The necessary clarification issued by the Board has highlighted the lack of appropriate classification for the indigenous products as they are derivatives of agricultural produce and are exclusively used in certain regions of India. Further clarity is also necessary regarding the classification at eight-digit level to understand the exact classification of ‘Rab’. This clarification should also be able to shed light on the source of the product as the classification of goods under Chapter 17 depends on the sucrose content by weight in the dry state. Furthermore, the applicability of exemptions under Notification No. 2/2017-Central Tax (Rate), dated 28.06.2017 and classification under Sl No. 92 of Schedule-I of Notification No.1/2017-Central Tax (Rate) also need to be considered to claim the benefits.

49th GST Council Meeting and the way forward

The 49th GST Council Meeting held on 18.02.2023 has put forth certain recommendations relating to the applicable rate of GST on supply of ‘Rab’. The Council has recommended that a change be brought in the existing rate of 18% to 5% if it is sold pre-packaged and labelled or at ‘Nil’ rate if sold in any other form.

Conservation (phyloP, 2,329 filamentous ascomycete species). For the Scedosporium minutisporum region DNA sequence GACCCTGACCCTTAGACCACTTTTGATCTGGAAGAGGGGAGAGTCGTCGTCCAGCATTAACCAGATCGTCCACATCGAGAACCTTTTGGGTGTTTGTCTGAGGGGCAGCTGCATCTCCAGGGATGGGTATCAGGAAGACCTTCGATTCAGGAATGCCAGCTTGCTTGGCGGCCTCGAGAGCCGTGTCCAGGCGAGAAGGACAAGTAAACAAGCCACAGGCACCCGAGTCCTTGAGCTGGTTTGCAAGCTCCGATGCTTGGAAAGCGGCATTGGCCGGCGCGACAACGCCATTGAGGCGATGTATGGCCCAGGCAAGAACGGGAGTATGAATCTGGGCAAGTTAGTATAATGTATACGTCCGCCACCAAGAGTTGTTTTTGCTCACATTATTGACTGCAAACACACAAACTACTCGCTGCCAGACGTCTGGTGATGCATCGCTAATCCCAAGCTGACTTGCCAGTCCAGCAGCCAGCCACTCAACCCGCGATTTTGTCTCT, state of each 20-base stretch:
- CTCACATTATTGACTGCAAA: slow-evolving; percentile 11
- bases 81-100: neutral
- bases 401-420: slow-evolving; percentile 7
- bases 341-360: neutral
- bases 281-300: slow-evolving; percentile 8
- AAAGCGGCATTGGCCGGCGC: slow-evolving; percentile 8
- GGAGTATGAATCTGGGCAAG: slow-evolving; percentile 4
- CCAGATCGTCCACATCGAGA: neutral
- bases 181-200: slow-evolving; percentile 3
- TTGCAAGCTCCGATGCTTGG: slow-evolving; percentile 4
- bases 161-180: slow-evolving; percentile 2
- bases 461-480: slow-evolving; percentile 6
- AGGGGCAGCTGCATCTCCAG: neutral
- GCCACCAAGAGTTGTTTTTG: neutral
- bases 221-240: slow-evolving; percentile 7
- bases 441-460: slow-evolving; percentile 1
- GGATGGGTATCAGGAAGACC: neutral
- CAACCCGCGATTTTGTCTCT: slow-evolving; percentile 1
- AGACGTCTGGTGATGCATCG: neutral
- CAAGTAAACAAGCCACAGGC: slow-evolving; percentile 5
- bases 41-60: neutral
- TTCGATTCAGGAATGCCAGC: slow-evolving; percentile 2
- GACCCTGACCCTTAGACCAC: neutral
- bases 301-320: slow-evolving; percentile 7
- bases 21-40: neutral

A harmonious reading of the 49th GST Council recommendation and the Circular No. 189/01/2023-GST dated 13 January 2023 concludes that the product ‘Rab’ which is currently taxable at 18% under Entry No. 11 of Schedule-III of the Rate Notification, would be taxable at 5% or at Nil rate from the notified date. As per the Press Release dated 18.02.2023, the recommendations of the Council also stated that it has been decided to regularize the payment of GST on ‘Rab’ during the past period on ‘as is basis’ on account of genuine doubts over its classification and applicable GST rate. Therefore, the suppliers who were classifying the ‘Rab’ under Chapter Heading 1701 and claiming exemption under entry 94 of Notification No. 2/2017-Central Tax (Rate), dated 28.06.2017 or discharging GST at 5% under Entry No. 91 of Schedule-I to the Rate Notification may not be required to pay any differential tax. It would be interesting to look out for the additional clarifications regarding the applicability of exemptions to ‘Rab’ and availment of the benefits for the industry.

[The authors are Associate Partner, Principal Associate and Associate, respectively, in the Indirect Tax Advisory practice at Lakshmikumaran & Sridharan Attorneys, Bengaluru]